And reason, as more of a process, would be one of the methodologies of inquiry to be encouraged and modeled by the teacher.

      Cooper Zale Los Angeles

      by leftyparent on Wed Jun 08, 2011 at 05:58:06 PM PDT

      [ Parent ]

    •  Because folks here don't believe in actually... (0+ / 0-)

      knowing stuff.

      No different than Americans generally speaking, although they put pretty words in front, to market their intellectual nihilism.

      "I'm gonna go eat a steak. And fuck my wife. And pray to GOD"
      - hatemailapalooza, 052210

      by punditician on Wed Jun 08, 2011 at 06:29:24 PM PDT

      [ Parent ]

  •  I would argue (1+ / 0-)
    Recommended by:
    Sam Wise Gingy

    that a certain amount of standardization is a good thing. Mind you, I don't think that education has to be all fun all the time for children. One important lesson for the child to absorb is that we sometimes have to do things that we don't particularly enjoy.

    Certain subjects are hard and will involve frustration on the part of the child but the satisfaction of 'getting it' makes the previous hard times worth while. I would think that lesson in delayed gratification would be priceless in today's society.

    Education is hard - but the results are worth it as the solid foundation provided by an in depth understanding of the 3Rs, science and the liberal arts will do a thousand times more for the kid's self esteem in the long run than cheap ego boosts and easy lessons.

    Teachers work really hard for very little fiscal or status based rewards. You are asking them to do even more and to be downgraded unless they are really really special. This all seems very unfair.

    •  From my experience learning is not hard... (1+ / 0-)
      Recommended by:

      it is an exciting adventure of discovery that most people feel blessed to be able to pursue, particularly when that voyage of discovery is self-initiated and self-directed.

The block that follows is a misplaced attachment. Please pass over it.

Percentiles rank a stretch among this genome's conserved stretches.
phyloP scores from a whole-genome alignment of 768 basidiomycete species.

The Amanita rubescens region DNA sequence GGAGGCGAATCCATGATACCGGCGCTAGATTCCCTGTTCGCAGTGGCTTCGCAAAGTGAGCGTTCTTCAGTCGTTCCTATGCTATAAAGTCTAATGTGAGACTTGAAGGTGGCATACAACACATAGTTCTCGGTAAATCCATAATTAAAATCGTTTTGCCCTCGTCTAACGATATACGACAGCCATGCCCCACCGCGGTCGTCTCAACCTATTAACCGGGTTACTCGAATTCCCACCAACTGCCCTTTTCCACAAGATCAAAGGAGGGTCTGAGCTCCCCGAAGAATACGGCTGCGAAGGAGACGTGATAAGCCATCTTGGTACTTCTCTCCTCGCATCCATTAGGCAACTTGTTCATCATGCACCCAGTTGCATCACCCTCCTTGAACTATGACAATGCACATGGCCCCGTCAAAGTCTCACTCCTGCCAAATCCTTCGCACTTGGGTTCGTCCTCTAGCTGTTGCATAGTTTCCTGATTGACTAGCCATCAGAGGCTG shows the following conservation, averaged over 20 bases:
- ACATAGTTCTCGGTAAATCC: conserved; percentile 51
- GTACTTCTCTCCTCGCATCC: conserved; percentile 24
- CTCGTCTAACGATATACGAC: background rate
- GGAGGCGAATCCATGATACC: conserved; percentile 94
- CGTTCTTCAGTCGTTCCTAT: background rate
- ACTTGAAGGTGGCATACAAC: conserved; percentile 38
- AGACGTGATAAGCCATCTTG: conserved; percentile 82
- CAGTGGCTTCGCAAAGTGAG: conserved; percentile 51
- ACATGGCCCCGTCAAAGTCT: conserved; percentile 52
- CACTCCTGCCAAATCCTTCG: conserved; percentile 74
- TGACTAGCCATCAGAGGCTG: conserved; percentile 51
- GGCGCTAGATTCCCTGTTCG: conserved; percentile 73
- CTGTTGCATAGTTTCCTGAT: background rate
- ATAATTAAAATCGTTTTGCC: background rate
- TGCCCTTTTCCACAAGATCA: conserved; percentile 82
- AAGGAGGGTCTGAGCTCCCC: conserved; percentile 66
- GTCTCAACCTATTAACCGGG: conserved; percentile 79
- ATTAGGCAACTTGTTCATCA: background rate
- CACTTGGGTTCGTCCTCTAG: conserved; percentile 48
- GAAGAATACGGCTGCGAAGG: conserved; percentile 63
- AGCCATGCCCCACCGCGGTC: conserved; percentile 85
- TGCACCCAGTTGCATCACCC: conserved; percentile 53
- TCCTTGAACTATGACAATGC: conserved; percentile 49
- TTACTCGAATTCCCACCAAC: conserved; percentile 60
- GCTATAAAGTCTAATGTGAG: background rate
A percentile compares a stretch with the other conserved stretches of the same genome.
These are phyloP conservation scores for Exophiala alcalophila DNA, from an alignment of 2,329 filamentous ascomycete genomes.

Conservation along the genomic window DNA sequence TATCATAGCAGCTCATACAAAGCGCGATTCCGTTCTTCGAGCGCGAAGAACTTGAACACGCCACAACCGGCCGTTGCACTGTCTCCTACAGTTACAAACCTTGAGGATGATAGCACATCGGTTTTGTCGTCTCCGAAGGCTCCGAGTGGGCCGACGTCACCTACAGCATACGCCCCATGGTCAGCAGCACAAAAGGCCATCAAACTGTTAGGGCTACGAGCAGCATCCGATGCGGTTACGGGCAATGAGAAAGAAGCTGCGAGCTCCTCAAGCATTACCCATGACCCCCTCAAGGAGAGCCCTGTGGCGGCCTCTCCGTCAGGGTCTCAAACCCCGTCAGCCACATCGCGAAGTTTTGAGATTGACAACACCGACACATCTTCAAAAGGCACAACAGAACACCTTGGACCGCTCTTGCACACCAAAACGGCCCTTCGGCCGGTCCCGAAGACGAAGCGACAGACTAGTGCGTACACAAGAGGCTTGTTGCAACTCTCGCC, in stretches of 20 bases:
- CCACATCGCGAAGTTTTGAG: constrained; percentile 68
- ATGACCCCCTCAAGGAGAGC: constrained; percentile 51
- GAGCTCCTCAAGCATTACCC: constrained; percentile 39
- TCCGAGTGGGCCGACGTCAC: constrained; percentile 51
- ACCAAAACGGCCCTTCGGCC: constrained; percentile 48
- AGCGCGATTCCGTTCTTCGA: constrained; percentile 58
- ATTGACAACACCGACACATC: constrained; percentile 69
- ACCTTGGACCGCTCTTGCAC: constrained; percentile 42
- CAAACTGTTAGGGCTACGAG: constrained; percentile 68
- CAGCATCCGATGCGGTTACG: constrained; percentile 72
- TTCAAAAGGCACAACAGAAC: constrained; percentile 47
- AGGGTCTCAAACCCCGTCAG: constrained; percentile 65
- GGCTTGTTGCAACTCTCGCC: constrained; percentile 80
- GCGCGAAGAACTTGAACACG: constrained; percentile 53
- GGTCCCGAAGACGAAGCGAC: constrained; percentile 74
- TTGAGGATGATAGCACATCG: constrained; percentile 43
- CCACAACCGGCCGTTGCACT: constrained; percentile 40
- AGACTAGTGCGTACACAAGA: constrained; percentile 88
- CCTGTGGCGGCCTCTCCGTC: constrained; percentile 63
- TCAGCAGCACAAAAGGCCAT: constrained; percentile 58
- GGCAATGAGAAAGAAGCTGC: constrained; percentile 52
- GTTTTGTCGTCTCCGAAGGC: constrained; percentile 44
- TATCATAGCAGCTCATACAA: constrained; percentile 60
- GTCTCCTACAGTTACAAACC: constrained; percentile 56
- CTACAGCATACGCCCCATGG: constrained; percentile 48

I would put forward that you and I are operating under completely different paradigms for human development.  Yours seems to involve others filling you full of wisdom where as mine involves ones personal pursuit of wisdom.

      In my world view and from my experience learning and developing is the main thing in the world that is fun!

      Cooper Zale Los Angeles

      by leftyparent on Wed Jun 08, 2011 at 06:07:47 PM PDT

      [ Parent ]

      •  I did not enjoy learning algebra (0+ / 0-)

        I would not have learned it if I had been allowed to avoid it. I would have sailed on and learned many things and left that as a big hole in my education.

        I did not enjoy or appreciate algebra until at least 6 years after I mastered it.

        My degree is in engineering, and as it happened I ended up going fairly far in math. Left to my own devices at that time, I would have ended up in a very different career.

        Fry, don't be a hero! It's not covered by our health plan!

        by elfling on Thu Jun 09, 2011 at 12:20:38 AM PDT

        [ Parent ]

        •  So yours is an anecdote where the external... (0+ / 0-)

          mandates turned out to be important to you developmentally.  Fair enough.  

          But say, in a different educational paradigm of real choices, what if you had had a counselor or mentor who looked at who you were back in high school and saw your potential as an engineer and made that recommendation to you.  Would you have listened and taken the Algebra or would you have blown it off?

          Cooper Zale Los Angeles

          by leftyparent on Thu Jun 09, 2011 at 08:01:51 AM PDT

          [ Parent ]

          •  Blown it off (0+ / 0-)

            My mother has a degree in mathematics and there was plenty of encouragement. I routinely attended "teaching women in math and science" type conferences with her even.

            But, the only reason I completed it was because it was required. It made no sense to me and I saw no purpose to it. It was not until I was far older that I came to appreciate the power or importance of the concepts.

            Fry, don't be a hero! It's not covered by our health plan!

            by elfling on Thu Jun 09, 2011 at 01:33:14 PM PDT

            [ Parent ]

            •  I guess the waters are a little muddier... (1+ / 0-)
              Recommended by:

              than any of us with a principled position would like them to be.  grin

              Cooper Zale Los Angeles

              by leftyparent on Thu Jun 09, 2011 at 09:31:09 PM PDT

              [ Parent ]

              •  Plus there are alligators (0+ / 0-)

                I think you always have to be willing to change course based on the situation on the ground. :-)

                Fry, don't be a hero! It's not covered by our health plan!

                by elfling on Thu Jun 09, 2011 at 11:09:57 PM PDT

                [ Parent ]

              •  By the way, one might say (0+ / 0-)